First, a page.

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Thread: Elliott Highway/Manley Hot Springs area

  1. #1

    Default Elliott Highway/Manley Hot Springs area

    Hi everyone. I'm finally, after several years planning/saving/etc., moving up to Alaska this summer (I'm in Vermont right now) and want some relatively remote but still accessible property. I'm considering some land that's off the Elliott Highway, Manley Hot Springs is roughly 14 miles down the road. I've used google earth and topo maps and such to get a feel for the area, but none of the images were good enough to know the following: how big are the trees? Are the spruce trees in the area big enough for a small log cabin to be built from? I've heard mixed answers on this. If anyone has a picture or two of the area that would help give me a feel for the trees that'd be great too. I don't want to stick frame my cabin walls, nor would I want to buy logs. The land supposedly has a mix of white and black spruce, and birch and aspen.

    Also, a creek called Hutlinana Creek runs not too far away (relatively speaking) from the property. Anyone familiar with this creek? How big is it (wide/deep/etc.), and are there any fish in it? I understand there's also a hot spring with the same name some distance up the road (heading away from Manley).

    Finally, what are the odds a shallow hand driven well(wellpoint/sandpoint type, 20-25 feet give or take in depth) would work in the area? How high is the water table on average?

    Thanks!

  2. #2
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    Wink Manley Area..

    If you planning on Kentucky creek odd lots, just a word...I'd visit the land before you jump out and buy over the counter.I'ts road accessable and no telling who has been using it for a refuse area.Once you buy, you are assuming cost of any debris removal.Personally, if I was in Vermont, I'd go down to Bradford, and find a small cozy place on the Waits river.GR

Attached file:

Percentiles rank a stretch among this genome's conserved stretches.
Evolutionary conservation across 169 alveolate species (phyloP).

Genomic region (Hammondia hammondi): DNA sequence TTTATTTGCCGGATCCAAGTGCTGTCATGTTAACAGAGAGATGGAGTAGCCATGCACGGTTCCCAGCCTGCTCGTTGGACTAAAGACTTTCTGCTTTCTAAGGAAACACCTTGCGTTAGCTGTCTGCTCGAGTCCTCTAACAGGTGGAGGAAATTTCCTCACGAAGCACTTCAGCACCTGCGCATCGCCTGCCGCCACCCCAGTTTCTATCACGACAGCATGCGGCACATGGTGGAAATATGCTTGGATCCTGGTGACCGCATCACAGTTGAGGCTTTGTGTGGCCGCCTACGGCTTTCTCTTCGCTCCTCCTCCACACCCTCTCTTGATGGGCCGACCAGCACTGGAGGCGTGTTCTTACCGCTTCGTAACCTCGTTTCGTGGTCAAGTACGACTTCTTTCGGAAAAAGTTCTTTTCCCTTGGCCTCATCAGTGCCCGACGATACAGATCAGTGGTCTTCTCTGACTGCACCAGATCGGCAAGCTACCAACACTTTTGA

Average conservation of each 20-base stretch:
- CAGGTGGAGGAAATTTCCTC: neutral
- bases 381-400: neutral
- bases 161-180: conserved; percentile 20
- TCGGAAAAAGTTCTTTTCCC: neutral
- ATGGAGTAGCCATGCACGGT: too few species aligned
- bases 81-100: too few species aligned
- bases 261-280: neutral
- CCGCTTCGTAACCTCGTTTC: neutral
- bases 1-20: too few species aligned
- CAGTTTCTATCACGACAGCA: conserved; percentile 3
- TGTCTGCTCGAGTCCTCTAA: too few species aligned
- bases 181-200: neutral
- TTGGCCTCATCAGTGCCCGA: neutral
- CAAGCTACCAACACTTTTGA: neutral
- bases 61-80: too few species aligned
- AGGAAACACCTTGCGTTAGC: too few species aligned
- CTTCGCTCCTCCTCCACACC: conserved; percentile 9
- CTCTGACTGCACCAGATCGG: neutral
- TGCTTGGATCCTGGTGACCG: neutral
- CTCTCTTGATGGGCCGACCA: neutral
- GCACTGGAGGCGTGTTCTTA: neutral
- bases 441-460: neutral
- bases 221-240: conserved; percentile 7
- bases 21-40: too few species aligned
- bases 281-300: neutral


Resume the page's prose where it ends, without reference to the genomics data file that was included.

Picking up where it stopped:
3. #3

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    Quote Originally Posted by Rovingarcher View Post
    If you planning on Kentucky creek odd lots, just a word...I'd visit the land before you jump out and buy over the counter.I'ts road accessable and no telling who has been using it for a refuse area.Once you buy, you are assuming cost of any debris removal.Personally, if I was in Vermont, I'd go down to Bradford, and find a small cozy place on the Waits river.GR
    I'm not staying in VT, I've had enough of the socialists and their sky high taxes, not to mention the sky high prices of property to begin with, among other reasons. Is it a big problem in that area, garbage being dumped? The lot I'm leaning towards is almost a mile from the road so it's not right on the road...

  4. #4
    Member fshgde's Avatar
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    Default visit before buying

    I would visit the area before buying The money you spend on visting the area buy will be your best investment. You don't want to buy a lot in the black spruce bog, with permafrost and the biggest tree on the lot being 3 inches in diameter. Also do not trust realator pics I know one guy who went out to his remote lot and found a family building a cabin on his land.